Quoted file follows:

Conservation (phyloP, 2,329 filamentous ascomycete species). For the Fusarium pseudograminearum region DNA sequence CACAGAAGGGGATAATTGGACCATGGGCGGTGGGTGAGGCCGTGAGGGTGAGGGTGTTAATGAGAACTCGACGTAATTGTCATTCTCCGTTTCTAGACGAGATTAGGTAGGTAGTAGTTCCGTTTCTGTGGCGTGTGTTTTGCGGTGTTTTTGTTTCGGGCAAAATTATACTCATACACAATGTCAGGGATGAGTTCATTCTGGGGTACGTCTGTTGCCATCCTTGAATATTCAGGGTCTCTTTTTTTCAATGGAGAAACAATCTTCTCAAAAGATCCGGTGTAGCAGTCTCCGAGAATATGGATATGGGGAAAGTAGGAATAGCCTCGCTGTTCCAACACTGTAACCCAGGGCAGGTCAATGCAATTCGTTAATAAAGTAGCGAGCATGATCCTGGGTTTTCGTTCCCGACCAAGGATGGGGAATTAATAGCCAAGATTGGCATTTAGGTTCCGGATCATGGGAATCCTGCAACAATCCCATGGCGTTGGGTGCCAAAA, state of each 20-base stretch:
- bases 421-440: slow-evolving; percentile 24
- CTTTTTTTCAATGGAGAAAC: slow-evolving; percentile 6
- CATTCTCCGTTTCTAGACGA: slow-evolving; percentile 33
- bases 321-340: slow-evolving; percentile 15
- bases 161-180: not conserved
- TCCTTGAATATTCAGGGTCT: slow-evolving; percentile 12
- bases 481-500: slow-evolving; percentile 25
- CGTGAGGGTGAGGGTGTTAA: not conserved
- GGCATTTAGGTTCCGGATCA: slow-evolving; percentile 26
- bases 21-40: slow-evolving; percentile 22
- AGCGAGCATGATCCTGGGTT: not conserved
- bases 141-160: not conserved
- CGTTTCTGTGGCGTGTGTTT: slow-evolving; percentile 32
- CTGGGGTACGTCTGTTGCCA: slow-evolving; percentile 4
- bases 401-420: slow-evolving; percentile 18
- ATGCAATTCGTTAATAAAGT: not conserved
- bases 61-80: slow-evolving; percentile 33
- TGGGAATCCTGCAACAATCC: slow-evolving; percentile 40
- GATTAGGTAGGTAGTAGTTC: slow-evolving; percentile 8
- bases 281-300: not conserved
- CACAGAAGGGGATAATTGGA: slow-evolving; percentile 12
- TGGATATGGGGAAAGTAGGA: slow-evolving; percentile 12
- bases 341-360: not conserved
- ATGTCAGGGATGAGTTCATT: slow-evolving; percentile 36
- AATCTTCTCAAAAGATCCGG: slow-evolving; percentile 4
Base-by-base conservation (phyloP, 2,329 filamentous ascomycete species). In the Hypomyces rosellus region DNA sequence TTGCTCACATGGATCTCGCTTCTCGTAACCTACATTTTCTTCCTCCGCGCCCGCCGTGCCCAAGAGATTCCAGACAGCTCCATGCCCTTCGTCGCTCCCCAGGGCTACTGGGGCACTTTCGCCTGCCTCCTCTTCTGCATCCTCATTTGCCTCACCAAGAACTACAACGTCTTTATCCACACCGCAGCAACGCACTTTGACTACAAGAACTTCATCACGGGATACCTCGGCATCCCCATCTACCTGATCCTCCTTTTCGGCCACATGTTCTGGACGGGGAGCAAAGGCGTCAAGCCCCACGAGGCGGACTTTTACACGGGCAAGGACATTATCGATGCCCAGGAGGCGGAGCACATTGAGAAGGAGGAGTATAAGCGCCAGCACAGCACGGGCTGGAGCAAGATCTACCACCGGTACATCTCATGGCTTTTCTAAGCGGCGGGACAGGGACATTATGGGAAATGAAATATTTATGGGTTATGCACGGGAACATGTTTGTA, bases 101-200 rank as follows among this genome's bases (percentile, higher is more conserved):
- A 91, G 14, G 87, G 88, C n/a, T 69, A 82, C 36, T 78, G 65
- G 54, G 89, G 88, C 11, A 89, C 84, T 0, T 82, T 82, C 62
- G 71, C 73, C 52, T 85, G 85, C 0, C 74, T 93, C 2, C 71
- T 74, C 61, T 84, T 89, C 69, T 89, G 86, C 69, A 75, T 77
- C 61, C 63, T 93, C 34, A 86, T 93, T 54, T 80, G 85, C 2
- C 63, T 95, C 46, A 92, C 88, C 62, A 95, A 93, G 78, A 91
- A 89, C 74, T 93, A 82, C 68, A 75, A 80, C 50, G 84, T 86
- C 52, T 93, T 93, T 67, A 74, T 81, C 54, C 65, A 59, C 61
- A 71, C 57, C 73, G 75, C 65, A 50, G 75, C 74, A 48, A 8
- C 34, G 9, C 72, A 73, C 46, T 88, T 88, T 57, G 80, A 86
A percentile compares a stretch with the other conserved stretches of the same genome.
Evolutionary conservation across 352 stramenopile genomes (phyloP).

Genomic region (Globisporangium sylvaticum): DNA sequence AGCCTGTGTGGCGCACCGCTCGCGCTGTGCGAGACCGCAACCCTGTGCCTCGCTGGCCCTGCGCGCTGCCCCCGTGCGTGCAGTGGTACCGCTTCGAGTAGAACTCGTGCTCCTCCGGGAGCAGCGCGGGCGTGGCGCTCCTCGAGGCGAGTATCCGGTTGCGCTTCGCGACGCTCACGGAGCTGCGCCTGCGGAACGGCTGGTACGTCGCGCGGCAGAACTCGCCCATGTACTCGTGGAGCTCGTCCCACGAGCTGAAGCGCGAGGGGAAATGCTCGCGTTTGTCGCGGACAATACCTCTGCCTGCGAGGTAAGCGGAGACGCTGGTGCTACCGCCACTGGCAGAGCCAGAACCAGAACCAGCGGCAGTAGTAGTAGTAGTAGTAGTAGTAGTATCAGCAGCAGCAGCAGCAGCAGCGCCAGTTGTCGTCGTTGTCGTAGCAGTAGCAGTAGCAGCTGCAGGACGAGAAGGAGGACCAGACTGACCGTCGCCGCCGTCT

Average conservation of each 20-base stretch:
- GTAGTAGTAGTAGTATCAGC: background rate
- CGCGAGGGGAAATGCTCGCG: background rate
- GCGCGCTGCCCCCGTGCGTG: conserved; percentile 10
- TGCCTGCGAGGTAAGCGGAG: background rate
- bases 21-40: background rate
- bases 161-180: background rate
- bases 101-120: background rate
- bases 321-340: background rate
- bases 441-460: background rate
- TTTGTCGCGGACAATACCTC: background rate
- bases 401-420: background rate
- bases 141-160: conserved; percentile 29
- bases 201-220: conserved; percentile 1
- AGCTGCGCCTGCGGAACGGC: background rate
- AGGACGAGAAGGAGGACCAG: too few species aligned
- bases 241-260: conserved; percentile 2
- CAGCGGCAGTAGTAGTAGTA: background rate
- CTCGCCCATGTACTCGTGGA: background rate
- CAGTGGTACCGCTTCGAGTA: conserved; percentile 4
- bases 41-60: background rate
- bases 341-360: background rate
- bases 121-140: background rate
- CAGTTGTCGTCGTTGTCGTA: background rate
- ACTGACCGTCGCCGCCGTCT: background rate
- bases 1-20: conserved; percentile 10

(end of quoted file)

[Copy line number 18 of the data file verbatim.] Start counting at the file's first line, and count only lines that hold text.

- bases 61-80: slow-evolving; percentile 33